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Distinctive Behaviors of Boxer Dogs
Boxer dogs are a popular dog breed and have some unique behaviors all their own. However, Boxers do not show many dog problems that are common among other dog breeds. Common different behaviors found in boxer dogs are:
- Loyalty and self-confidence- The Boxer is friendly and very loyal to their owners, content just being with them and lying at their feet. Boxer dog owners cherish the devotion this breed gives them. Most vow never to own another dog. The Boxer is a strong and noble breed that gives confidence in itself.
- Affectionate -Natural Child Protection- The Boxer Dog is adored by most children and will naturally become a companion and protector of children. Boxers show a devoted affection to their owners and strangers by being well socialized and introduced.
- Woo Woo- “woo woo” is a vocalization that boxer dogs commonly make during play, which is an invitation to play with them or you have something they want. It is quite funny in nature. The boxer is often referred to as the clown of the dog breed.
- The butt is tired- “The butt is tired” is an excessive movement of the hind quarters that boxer dogs show. It is an exciting gesture, happy to see you as well as a compensation in body language communication to show friendly motives to other people including dogs. Boxers are a tail breed, and the tail to the tail, this behavior serves as an over exaggeration of the friendly but tail that they let others know they mean no harm.
- Oooo- This is definitely something all boxer owners have said when the boxer expels flatus (gas) in both silent and loud modes in their proximity. The Boxer is quite smart and will often move away from the bad smell before the owners do.
- Boxing – The Boxer likes to play using his front paws in a boxing move, looking much like a boxer fighter would in the ring.
- Mouthing- The Boxer dog can often be seen playing mouth with another dog or person, making a different vocalization moaning and head flipping from side to side with the mouth wide open. It is not a sign of aggression. 3-4 week old boxer puppies will start this behavior with their litter mates. It is a natural playful gesture of boxer dogs.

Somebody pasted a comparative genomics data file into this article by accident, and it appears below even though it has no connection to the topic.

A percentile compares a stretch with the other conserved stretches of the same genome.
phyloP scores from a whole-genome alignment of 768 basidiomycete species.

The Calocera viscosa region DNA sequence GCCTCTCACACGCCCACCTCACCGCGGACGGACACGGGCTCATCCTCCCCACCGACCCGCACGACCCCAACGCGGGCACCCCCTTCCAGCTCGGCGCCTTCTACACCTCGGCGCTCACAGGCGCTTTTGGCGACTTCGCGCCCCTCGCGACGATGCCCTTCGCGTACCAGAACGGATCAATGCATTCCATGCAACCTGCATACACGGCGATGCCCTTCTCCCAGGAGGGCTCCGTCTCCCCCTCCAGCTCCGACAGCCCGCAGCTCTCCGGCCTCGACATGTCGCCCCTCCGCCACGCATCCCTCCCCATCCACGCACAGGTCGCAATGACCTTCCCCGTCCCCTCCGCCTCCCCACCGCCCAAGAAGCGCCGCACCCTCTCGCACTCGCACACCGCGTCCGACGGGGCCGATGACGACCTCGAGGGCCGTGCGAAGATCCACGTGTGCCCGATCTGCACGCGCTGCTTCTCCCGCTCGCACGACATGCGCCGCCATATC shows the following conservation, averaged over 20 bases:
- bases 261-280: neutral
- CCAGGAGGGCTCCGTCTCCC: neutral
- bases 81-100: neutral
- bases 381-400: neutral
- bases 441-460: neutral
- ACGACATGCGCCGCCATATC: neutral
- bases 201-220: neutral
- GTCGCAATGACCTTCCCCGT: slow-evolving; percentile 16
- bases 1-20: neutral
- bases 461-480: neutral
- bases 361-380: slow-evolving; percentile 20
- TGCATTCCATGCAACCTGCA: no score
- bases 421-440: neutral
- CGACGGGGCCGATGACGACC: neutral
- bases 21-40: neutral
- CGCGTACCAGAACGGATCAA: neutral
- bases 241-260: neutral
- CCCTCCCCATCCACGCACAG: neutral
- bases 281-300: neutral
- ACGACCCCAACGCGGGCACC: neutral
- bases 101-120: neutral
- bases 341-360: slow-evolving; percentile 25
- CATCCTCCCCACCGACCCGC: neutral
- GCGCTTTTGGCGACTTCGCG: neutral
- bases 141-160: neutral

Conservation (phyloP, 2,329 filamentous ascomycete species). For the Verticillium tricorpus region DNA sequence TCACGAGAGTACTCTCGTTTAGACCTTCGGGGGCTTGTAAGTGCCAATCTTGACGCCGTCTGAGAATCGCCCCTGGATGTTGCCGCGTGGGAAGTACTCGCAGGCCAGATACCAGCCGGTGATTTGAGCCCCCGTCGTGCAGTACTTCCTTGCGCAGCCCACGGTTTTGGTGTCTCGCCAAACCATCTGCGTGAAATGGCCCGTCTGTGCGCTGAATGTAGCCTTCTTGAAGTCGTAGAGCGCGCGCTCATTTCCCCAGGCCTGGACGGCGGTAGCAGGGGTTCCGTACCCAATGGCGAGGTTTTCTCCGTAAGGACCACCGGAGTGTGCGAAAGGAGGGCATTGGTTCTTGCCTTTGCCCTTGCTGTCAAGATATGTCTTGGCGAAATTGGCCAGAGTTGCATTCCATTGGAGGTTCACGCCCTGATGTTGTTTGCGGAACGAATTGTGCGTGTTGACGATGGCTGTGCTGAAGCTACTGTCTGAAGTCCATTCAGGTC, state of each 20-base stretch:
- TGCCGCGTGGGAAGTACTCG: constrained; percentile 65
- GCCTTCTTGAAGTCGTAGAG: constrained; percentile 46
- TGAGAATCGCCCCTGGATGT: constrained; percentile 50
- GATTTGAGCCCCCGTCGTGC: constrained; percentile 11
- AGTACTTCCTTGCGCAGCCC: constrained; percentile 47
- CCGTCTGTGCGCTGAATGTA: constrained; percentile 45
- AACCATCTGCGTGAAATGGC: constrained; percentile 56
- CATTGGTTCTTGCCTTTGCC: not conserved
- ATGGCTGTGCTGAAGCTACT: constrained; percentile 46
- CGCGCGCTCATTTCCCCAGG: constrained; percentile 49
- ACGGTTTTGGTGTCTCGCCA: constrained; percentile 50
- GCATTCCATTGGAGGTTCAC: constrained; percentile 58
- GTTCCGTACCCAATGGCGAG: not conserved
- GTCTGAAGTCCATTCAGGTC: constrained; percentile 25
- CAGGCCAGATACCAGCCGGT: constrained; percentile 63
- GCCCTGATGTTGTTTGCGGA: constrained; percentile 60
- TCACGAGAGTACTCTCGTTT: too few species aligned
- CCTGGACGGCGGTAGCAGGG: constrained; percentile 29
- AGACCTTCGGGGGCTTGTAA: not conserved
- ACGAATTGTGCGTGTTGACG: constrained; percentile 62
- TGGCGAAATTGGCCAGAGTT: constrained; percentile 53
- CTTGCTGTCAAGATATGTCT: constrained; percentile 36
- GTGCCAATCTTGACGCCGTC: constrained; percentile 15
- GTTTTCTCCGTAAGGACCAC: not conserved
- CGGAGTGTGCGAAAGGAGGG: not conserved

- Hugging- The Boxer likes to hug (back put paw on your shoulder) and should be taught at an early age not to do it. Especially in households with children and the elderly.
These are NOT common behaviors seen in Boxer dogs:
- Excessive barking- Barking is a way of communication in dogs and boxers do not over compensate this. Boxers usually bark only to warn of the arrival of new visitors, to guard their territory or while playing. They do not bark for unknown reasons.
- Aggression – Boxers might seem mean and tough but they are not aggressive dogs. They have a very withdrawn guard behavior. They will alert visitors and can defend their territory if they are given real threats. If aggression appears in a Boxer, it usually manifests in poor breeding (genetics), medical conditions and mistreatment by humans or other dogs. Aggression can be seen in any breed of dog that is not spayed or neutered, poorly socialized or fearful and uncertain of the situation. Stressful and painful situations and protecting valuable resources are also common ways dogs show aggression.
- Fear phobias – Some Boxers may exhibit phobias of fear of people, thunderstorms and loud noises although this is uncommon for the breed. Phobias can manifest due to lack of socialization and trauma at an early age including unknown reasons.
- Jumping on people- This is not a common behavior for boxers unless bad training has been done or excitable behavior is encouraged, hugging is not the same but is equally undesirable for most people.
- Training Problems- The Boxer is an easy dog to train with the proper motivation. Consistent and humane methods are favored.
- Separation Anxiety- The Boxer thrives in a social environment with his family. Some boxers may show separation anxiety if left to their own devices and become bored. Behaviors such as chewing, digging, property destruction, soiling the house, whining and excessive barking for no apparent reason to the owner are common signs of separation anxiety. Boxers will not show signs of these behaviors if they are exercised, trained and have their social needs met.
- Obsessive Licking- Most boxers are not lickers per se but on occasion you will find one who is, trying to show their submissive side to their owners and friends. Often this behavior occurs due to the uncertainty of boxers in a given situation or too harsh treatment from their owners. They may lick in an effort to get food or water.
- Submissive urination – It is unusual behavior for a Boxer to display submissive urination, which is urination when approached or excited. People showing signs of urinary incontinence should be checked by a veterinarian to rule out medical conditions. This dog behavior problem is often a sign of an underlying medical problem, excessive overstimulation and/or trauma.
The different common behavior of the boxer dog makes them truly a dog for all seasons and the love of the world of thousands, maybe millions of people. If you have a Boxer that exhibits any of these dog problem behaviors not common among this breed, please contact a trainer, behaviorist, canine behavior consultant and/or veterinarian for help.
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